The secret language of boxes

Posted by Steve on Apr 08th 2014 in: Semiotics 101: how packaging attracts by association, Wines & Spirits

Several Whiskey Brands on a Supermarket Shelf

A box is a code in itself, in the case of expensive spirits for both protection and gifting. The two are not unrelated, because our brain has learned to associate protection with precious and valuable items.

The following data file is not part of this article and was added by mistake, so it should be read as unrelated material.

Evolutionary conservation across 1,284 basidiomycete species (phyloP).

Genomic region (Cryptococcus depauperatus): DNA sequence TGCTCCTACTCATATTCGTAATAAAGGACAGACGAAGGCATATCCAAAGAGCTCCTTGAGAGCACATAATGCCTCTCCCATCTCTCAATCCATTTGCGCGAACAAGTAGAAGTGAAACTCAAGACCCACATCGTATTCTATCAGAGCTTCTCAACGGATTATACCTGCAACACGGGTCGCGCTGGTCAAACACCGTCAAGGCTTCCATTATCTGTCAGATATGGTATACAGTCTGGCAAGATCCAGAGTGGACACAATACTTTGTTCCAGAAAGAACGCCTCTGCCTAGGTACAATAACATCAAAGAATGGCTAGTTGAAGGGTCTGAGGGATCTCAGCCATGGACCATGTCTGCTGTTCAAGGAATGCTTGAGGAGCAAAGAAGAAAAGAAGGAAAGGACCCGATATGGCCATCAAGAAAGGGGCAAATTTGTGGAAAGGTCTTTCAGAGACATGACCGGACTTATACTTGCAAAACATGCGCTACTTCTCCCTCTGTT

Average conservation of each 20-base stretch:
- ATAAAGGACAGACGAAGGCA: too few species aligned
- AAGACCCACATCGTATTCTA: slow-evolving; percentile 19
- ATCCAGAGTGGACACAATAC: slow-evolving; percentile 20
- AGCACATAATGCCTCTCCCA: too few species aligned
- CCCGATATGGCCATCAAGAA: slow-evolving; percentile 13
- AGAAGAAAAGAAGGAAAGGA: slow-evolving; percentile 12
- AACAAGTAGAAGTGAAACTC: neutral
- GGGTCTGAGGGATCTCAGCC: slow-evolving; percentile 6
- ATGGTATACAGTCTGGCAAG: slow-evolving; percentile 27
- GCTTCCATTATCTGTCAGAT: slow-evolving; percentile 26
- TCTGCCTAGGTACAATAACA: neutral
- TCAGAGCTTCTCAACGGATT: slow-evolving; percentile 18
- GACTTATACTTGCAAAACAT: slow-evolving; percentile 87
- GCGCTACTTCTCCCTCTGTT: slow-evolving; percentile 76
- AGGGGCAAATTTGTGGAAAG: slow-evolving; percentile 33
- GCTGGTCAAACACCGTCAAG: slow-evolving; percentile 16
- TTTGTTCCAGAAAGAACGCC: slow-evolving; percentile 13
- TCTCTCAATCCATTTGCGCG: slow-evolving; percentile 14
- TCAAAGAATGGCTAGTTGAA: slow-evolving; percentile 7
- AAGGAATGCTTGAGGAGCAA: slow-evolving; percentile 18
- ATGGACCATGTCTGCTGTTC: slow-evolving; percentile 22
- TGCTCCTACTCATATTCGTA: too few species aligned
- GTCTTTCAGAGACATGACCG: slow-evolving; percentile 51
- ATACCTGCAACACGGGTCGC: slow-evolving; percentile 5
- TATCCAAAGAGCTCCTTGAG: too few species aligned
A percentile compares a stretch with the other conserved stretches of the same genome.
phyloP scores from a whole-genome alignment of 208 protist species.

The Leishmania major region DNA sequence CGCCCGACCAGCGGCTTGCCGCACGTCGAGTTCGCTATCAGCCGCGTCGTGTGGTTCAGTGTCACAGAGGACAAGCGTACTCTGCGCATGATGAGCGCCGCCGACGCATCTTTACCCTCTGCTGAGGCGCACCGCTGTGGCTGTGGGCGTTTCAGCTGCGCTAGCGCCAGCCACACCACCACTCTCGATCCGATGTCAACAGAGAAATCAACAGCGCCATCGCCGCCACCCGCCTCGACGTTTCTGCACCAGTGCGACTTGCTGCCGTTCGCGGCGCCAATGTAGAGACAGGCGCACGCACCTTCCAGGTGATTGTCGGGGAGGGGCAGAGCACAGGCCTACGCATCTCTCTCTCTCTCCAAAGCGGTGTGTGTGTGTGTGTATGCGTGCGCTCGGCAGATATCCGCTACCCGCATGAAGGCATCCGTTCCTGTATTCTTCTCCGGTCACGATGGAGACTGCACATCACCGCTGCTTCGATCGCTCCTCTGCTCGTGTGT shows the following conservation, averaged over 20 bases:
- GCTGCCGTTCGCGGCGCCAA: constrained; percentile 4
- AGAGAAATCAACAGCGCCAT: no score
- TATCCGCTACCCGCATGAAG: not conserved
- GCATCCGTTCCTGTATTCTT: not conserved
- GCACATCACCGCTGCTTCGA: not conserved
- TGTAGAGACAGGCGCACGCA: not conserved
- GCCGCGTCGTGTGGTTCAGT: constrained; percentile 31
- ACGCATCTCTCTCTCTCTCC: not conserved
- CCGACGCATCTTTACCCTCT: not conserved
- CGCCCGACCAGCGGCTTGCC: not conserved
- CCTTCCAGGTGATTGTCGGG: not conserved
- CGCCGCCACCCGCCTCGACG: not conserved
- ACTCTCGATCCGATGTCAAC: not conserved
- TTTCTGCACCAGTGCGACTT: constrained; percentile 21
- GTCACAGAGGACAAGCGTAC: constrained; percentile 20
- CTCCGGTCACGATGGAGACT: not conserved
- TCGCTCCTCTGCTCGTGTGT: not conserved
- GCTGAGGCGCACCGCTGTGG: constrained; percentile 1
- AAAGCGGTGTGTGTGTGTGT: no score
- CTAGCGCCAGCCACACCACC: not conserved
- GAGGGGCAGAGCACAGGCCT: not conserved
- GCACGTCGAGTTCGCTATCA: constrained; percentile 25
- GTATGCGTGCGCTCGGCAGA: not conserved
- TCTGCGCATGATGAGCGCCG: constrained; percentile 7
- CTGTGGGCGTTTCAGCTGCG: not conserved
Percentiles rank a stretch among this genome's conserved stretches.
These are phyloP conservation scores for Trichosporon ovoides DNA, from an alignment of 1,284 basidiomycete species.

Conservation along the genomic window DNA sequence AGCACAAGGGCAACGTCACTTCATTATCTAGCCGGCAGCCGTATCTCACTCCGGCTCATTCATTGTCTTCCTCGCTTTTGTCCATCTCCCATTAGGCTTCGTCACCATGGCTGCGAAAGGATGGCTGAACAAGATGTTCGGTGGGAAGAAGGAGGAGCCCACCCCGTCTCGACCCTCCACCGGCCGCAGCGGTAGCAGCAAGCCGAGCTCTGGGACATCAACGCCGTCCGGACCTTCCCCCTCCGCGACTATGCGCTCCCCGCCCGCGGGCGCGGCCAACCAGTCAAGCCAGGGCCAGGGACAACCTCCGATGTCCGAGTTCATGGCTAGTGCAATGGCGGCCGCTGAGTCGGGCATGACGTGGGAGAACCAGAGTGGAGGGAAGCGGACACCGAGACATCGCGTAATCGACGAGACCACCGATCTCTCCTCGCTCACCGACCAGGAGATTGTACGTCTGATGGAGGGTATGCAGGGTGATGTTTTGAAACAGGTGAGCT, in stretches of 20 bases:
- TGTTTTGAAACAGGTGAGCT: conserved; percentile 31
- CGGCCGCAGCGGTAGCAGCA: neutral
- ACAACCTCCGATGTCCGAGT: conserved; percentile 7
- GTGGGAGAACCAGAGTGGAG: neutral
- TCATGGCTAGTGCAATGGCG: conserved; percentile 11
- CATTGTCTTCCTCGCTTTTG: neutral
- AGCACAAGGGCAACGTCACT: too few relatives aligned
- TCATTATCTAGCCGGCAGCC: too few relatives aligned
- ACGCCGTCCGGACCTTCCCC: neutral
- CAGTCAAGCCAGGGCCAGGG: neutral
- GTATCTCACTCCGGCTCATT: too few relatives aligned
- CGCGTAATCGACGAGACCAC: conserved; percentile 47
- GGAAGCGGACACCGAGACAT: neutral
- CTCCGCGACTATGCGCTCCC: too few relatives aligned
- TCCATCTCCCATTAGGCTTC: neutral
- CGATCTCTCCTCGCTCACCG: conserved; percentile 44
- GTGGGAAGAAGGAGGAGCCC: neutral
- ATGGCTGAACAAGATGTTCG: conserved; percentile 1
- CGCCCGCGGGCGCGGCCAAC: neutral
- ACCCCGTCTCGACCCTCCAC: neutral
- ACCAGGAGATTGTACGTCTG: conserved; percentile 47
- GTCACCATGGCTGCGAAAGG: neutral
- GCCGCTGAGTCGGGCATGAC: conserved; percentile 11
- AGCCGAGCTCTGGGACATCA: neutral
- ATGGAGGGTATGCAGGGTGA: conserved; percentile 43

Shape, colour and proportion are hugely important signals here, and these combine to very different effects in this small sample of brands: The Glenrothes used to be the standout winner for me every time when its cardboard was visibly corrugated, but this more refined frame still puts the charming bottle on a pedestal; Glenfiddich’s triangular tube doesn’t tell us the bottle follows that structure, but most buyers know that. The pack instead evokes the subtly different tastes of ageing methods and expertise; The Macallan uses a gold and white evocation of fine linen to exude class and gift value, even without the free cufflinks; Jura has tried several ways over the years to capture the magic and mystery of its island home. This time it’s a classy tourist brochure seen through the lens of its bottle – ideal for beginners.